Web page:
At this point we have received more or less informative responses from all regional departments of MIA. Since Article 30 of the Law of Ukraine “On information” specifically prohibits classifying the information requested in the letters from the Chief Editor of “Prava Ludyny” [“Human Rights”] as confidential, a fourth request for information, dated 22.10.04 (a copy of which can be found below) was sent to the Head of the Regional Department of MIA for the Volyn Region.  This request, according to the postal confirmation of receipt, signed by the same authorized staff member, was received on 29.10.04.  However the reply, signed by the Deputy Head of the RDMIA, V.A. Matviyenko, was dated 28.10.04, and informed that we had already “been informed three times”. Clearly this assertion contradicts the response of this very department to the Personnel Department where they stated that they had received no request for information from us. No explanation as to our arguments, still less any refutation of them is given, however the conclusion reads “no grounds are found for altering the decision taken”.

  Our correspondence began on 30.12.2003 and continued for 9 months. As a result, we received substantive responses from MIA and 22 regional departments and from Sevastopol. The Rivne Regional Department and the Department of the MIA for the city of Kyiv do not keep records for the number of offences committed by their employees.  The Kyiv Regional Department never did send the copy of their response supposedly once sent to us (then, perhaps it never existed).

  All of this saga of letter-writing clearly illustrates the attitude of regional departments of MIA to appeals from the public and to transparency of their activity (cf. Table 1).  The answers of the RDMIA of the Poltava Region are extremely telling. Our first request for information from 30.12.04 received a formalist standard reply, dated 15.01.04, stating that “in accordance with established departmental statistical record keeping, there is no provision for keeping records in the area about which you have requested information”.  After our appeal to MIA to use the necessary measures to ensure that we were given substantive responses, we received notification from MIA that during August 2004, the copies of responses with the information requested should be sent, including that from the Poltava RDMIA.  However, by 29.09.04, no answer from the Poltava Region had been forthcoming, so another request for information was sent, dated 29.09.04 to the Poltava RDMIA, referring to the letter from MIA. It was only after this that a letter was received, dated 15.10.04, supposedly a copy of a letter from 27.01.04, signed by the same Head of the Department, this time actually giving the information requested. It turns out that almost suddenly, in the space of only twelve days, the information appeared or the attitude to transparency of their activity changed.  Both assumptions are highly dubious, particularly given that then, in January and February, we did not receive this letter. Therefore, to be honest, the statistics regarding a reduction in the number of confirmed complaints about illegal actions of police officers of the Poltava Region, from 13% in 2001 to 4% in 2003 do not inspire any great confidence.

  As for the information provided (cf. Table 1), in thirteen departments no records are kept of complaints about illegal actions of police officers (MIA, the Central Department of MIA of the Autonomous Republic of the Crimea, the regional departments of MIA for the Vinnystsa, Dnipropetrovsk, Zhytomyr, Transcarpathia, Ivano-Frankivsk, Kirovohrad, Lviv, Rivne, Chernivtsi and Chernihiv regions and the department for Kyiv).  This means, clearly, that there are also no figures for disciplinary measures taken over verified complaints. This in turn does not improve the attitude held by the population towards police officers and does not raise the level of confidence which the law enforcement bodies are themselves so concerned about, there being a special Order of the Ministry of Internal Affairs on improving the image of police officers. It is therefore hardly surprising that human rights organizations and the mass media receive countless complaints about illegal actions of police officers and about the lack of any action taken in response by law enforcement agencies, the Prosecutor and the courts.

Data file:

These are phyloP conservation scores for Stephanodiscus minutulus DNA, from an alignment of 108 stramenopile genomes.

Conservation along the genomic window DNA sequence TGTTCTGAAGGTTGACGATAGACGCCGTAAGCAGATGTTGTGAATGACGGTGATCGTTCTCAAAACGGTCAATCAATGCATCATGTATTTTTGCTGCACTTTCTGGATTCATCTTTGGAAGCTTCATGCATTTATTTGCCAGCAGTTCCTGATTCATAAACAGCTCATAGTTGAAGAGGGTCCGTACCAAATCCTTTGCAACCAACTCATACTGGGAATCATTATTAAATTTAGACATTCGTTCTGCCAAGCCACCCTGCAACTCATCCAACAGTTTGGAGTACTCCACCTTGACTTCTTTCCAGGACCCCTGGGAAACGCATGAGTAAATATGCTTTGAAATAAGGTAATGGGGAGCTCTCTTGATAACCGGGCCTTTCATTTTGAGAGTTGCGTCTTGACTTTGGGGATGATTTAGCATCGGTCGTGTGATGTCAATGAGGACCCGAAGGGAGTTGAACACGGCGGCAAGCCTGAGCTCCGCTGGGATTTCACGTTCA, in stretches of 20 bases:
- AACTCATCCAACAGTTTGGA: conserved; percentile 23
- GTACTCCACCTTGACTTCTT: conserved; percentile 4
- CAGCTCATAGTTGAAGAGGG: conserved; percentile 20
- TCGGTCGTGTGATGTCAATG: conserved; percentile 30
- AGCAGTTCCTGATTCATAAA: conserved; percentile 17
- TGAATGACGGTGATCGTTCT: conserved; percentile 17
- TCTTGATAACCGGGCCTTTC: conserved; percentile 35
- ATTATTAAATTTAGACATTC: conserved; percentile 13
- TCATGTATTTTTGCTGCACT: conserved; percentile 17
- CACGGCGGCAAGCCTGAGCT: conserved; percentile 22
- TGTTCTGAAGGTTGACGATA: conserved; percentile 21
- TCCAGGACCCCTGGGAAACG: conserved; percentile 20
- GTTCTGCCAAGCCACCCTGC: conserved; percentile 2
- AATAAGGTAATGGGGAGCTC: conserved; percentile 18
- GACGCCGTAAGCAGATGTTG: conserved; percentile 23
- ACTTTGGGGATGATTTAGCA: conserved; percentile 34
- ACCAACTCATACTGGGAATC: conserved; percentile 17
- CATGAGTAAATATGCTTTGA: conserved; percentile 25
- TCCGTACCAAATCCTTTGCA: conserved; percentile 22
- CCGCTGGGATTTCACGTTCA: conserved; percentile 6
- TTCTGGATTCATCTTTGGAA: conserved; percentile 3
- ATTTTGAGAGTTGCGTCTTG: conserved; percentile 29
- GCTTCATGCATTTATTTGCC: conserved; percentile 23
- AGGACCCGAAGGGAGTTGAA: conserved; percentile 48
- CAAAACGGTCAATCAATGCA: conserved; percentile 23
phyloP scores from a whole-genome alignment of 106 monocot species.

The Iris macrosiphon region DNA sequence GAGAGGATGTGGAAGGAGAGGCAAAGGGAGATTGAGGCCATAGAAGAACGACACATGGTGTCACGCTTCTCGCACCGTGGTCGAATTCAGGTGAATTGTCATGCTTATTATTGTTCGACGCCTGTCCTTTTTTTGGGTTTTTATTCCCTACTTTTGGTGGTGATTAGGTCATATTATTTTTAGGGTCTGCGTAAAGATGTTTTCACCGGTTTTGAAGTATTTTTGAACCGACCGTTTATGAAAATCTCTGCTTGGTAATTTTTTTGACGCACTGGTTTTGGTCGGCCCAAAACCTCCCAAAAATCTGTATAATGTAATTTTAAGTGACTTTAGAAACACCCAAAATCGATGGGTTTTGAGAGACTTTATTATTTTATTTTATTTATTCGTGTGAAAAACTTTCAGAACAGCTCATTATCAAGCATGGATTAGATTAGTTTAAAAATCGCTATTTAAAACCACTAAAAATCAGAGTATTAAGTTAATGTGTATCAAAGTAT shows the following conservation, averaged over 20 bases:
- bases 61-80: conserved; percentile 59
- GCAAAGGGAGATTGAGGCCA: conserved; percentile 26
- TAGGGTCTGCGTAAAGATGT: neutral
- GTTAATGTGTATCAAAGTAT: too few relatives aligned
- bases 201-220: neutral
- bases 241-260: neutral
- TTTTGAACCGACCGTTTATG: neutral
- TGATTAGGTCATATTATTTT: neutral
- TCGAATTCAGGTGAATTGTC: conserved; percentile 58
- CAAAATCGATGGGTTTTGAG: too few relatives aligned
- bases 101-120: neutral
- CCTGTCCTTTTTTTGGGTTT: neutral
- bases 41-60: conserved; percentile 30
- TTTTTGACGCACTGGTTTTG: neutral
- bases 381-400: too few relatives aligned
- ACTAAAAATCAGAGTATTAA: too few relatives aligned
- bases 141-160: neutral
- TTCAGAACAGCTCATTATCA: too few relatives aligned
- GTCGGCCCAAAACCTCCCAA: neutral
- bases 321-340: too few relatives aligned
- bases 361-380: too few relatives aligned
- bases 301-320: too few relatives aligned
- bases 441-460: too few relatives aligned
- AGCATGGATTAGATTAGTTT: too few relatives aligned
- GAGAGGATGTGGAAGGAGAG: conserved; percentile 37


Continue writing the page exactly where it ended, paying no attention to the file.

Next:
The maximum number of complaints about illegal actions of police officers is found in the most powerful industrial areas of Ukraine - Luhansk region (1,800 complaints a year), Donetsk region (1300), Zaporizhye region (800). Of these, the percentage of verified cases comprised 15% in the Luhansk region, 27% in the Donetsk region, and 41% in the Zaporizhye region.  The highest figures for disciplinary measures taken for violations of civil rights were in the Donetsk region 41-194 officers, in the Zaporizhye region - 3-5 officers, while MIA for the Luhansk region does not record this information at all. The maximum number of of verified cases is observed in the Sumy region - 54% on average, and in the Kherson region - 46%, however records are not kept of how many faced disciplinary measures (maybe no one did?) The lowest numbers of verified complaints are in the Kharkiv region (3% on average) and in Sevastopol (7%), while the figures regarding disciplinary measures in these regions are relatively high (20 - 30 officers).

  The best correlation between the number of complaints about illegal actions of police officers and the number of disciplinary charges brought as a consequence can be found in the Ternopil region - the number of disciplinary charges for civil rights violations coincides with the number for the Donetsk region, although the number of complaints in the Ternopil region is almost four times lower.  If one were to choose this figure as the criterion of the quality of police work, then the activity of the Ternopil RDMIA, from the point of view of respect for the law and adherence to civil rights should be rated highly. Other regions where this figure was also high were the Khmelnytsky, Kharkiv, Odessa regions and Sevastopol.